Of the 87 per cent of schools that responded to the survey, 92 per cent of primary and 81 per cent of secondary reported that SRE was operating. This would indicate families are keen to exercise the choice of faith education for their children. Work has begun on improving the provision of SRE and SEE in line with over 40 of the report’s recommendations. Priority is being given to providing families with more information upon which to make their choices. Member churches are committed to the continual improvement of SRE as a feature of public education.

John Donnelly, Chair of ICCOREISN, Newcastle

What GDP doesn’t measure

AN article by economist Peter Martin who, in response to the PM's recent announcement on immigration and 457 visas cutbacks, made the claim that migration and the 457 visa workers were self regulating and good for Australia (‘Migration good for us’, Herald, 21/4). That we have the highest population growth rate in the developed world suggests it is far from self regulating.

However it certainly is good for developers. The BRW top rich list has half of the top 10 recipients in the property business and yes Australia has had continuous Gross Domestic Product (GDP) growth for 25 years. But GDP is an indicator that measures everything but tells us nothing, certainly not the impact of our population growth on housing costs, debt, income equality, unemployment or other parameters which make up our quality of life. Most importantly, it does not measure the impact of corruption.

Don Owers, Dudley

Paying for race, again

JACQUIE Monti is correct (Letters, 20/4): Newcastle ratepayers are already paying several millions of dollars for the dubious privilege of hosting a Supercars race, through both state government and Newcastle council subsidies for the event, which seem to reach a staggering total in excess of $10 million. Why should we have to pay again? If this event must go ahead, surely those paying for it through their recently-increased council rates should have free entry. Otherwise, every ratepayer in attendance is effectively paying twice, and subsidising those from outside our city, while pot holes at Wallsend and Beresfield are still not fixed.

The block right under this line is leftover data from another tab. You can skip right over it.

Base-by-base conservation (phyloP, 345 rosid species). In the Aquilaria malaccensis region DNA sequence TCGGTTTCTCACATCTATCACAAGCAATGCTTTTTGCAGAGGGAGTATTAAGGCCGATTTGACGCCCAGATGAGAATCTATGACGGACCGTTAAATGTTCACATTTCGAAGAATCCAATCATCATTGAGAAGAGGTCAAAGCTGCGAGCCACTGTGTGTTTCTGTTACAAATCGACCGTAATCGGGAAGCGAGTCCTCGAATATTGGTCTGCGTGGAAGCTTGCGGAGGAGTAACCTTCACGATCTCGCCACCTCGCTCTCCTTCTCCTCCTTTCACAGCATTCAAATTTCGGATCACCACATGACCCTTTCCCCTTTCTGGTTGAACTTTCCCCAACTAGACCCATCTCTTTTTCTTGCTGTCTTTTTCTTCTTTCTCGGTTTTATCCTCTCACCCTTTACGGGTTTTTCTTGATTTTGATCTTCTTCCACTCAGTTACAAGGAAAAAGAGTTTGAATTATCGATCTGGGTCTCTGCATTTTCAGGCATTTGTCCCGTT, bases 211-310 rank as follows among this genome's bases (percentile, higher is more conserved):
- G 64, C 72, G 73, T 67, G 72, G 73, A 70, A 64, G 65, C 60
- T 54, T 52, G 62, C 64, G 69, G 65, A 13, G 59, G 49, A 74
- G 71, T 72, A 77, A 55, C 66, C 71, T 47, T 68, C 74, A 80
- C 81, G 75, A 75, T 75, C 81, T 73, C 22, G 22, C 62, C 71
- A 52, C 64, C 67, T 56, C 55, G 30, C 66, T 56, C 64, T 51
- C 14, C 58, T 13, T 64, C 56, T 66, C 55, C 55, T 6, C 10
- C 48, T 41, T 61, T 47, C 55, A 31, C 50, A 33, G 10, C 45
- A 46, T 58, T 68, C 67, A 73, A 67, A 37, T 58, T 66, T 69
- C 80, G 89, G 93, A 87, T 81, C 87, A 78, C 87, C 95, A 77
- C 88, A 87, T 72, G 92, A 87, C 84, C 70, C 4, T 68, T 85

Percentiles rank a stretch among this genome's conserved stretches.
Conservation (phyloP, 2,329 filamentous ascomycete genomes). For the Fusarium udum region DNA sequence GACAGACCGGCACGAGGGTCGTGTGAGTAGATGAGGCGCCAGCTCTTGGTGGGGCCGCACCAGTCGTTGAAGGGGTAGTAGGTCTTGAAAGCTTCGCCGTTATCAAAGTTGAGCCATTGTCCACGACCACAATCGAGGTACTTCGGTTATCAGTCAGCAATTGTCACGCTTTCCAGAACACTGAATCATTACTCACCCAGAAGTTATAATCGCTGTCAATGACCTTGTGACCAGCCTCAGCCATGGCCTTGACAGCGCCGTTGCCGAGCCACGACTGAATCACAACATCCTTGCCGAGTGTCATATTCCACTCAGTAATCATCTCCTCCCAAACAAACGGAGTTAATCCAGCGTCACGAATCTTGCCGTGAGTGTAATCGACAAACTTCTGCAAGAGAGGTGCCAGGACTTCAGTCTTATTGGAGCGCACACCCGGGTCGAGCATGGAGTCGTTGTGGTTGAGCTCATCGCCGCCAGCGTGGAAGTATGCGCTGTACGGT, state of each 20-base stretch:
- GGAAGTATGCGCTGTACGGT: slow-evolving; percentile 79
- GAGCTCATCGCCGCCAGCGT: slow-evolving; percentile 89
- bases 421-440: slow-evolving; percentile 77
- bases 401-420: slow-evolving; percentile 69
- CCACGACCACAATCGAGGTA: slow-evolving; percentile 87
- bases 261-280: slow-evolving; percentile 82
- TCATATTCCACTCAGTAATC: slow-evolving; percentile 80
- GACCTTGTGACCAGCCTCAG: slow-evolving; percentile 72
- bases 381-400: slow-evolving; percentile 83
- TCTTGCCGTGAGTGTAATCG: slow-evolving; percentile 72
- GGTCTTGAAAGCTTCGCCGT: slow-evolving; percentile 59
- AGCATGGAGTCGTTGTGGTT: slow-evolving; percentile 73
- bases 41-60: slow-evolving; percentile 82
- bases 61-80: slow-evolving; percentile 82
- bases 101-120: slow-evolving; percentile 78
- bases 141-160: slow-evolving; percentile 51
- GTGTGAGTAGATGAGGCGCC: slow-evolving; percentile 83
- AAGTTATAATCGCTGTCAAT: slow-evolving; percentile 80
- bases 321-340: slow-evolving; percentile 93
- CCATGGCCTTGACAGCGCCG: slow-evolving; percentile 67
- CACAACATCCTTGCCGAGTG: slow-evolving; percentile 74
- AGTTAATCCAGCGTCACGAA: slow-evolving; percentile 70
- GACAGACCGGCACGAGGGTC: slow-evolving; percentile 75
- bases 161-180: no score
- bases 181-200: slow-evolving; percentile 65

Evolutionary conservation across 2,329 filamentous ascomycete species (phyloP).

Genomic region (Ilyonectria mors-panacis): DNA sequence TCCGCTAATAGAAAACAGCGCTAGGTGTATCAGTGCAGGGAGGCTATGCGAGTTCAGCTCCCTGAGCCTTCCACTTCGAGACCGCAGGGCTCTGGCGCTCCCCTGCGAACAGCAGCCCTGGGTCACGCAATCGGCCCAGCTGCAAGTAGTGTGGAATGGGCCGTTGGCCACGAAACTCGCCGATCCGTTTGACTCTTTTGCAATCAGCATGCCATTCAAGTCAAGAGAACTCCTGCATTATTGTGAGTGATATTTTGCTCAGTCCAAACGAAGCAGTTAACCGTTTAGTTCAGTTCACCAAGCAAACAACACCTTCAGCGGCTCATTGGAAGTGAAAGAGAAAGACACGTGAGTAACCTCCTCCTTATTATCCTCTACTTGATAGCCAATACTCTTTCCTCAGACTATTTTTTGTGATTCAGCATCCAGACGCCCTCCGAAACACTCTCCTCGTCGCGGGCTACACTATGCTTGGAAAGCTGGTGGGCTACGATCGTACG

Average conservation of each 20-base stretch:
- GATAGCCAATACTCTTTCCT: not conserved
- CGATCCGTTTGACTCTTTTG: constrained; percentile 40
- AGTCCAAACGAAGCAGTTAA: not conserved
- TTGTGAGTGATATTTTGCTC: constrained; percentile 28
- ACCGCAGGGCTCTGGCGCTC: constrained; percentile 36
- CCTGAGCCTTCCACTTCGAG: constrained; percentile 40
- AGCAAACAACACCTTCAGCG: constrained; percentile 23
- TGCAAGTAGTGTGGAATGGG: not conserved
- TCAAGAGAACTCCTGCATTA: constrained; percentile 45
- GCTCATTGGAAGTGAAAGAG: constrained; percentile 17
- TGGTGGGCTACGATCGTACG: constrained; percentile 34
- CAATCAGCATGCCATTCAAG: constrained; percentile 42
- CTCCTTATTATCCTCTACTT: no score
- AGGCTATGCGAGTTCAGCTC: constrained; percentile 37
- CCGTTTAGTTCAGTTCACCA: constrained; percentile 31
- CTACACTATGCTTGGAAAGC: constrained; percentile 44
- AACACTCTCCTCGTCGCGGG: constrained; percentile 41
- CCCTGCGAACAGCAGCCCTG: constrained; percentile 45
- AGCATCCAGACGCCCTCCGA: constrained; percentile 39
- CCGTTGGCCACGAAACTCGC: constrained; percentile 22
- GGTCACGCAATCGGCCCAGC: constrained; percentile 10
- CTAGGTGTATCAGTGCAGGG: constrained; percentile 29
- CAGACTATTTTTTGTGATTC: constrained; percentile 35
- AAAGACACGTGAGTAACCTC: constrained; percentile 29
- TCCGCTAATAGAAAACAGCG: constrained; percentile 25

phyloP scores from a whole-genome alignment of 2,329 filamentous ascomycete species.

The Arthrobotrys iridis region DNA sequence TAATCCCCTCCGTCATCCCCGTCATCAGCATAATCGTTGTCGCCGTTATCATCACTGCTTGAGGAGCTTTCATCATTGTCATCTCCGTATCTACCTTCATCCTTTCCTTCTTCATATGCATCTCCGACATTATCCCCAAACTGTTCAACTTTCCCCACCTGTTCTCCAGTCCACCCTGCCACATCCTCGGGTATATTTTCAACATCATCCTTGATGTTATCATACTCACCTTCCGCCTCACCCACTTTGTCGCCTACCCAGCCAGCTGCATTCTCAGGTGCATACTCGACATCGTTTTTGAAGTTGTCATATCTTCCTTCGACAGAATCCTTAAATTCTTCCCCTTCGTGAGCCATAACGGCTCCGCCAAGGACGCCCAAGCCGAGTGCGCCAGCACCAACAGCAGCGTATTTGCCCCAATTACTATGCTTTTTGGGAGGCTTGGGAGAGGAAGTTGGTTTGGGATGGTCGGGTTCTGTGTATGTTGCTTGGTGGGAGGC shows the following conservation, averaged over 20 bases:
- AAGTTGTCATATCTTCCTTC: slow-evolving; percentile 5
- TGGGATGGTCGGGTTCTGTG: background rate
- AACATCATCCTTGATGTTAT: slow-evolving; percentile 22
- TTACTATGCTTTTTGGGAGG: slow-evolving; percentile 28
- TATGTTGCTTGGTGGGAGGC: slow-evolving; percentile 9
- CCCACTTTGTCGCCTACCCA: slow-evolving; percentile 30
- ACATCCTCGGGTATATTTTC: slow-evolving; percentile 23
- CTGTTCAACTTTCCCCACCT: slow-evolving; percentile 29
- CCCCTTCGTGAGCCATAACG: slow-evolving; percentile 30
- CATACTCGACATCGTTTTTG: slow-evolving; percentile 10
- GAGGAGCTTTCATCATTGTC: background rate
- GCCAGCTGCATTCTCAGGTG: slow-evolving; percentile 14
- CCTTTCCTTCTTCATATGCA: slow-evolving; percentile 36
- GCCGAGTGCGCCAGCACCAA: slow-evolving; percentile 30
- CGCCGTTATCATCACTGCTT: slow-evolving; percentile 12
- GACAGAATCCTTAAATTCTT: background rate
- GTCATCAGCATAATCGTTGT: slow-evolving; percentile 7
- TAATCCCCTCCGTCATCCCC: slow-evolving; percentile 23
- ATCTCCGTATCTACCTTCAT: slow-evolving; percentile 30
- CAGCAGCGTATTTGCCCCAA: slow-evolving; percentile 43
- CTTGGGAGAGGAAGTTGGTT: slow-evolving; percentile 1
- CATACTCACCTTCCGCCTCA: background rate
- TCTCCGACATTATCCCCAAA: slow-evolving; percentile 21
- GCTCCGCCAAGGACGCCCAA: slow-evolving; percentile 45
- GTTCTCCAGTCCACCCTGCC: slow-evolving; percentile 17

John Beach, Cooks Hill

Intention now clear

WHEN the inner-city train line was closed, the state government assured Novocastrians the rail corridor would be retained as public open space. Later, the government said parts of the corridor may be opened up to “low-scale” development. Recently, the government allocated a section of the corridor to the university to expand its city campus. Now, the government has announced plans for building 30 “affordable” housing units on another section of the rail corridor.

This suggests the government’s original intention for closing the inner-city train-line was to open it up for full-scale development.

Peter Newey, Hamilton

The new 4567 visa

IN the interests of fairness, I suggest everyone employed in Australia should have to apply for a working visa. I call it the 4567 Visa. Applicants would have to take a maths test. They would be shown the numbers 12389 and have to place them in order with the visa number. If they answer wrong they will undertake an extensive retraining program. That should open up a lot of positions in banking and finance for a start.

Rob McCormack, Newcastle

Letter of the week

The Herald pen goes to Graeme Jameson for his letter about the Jets.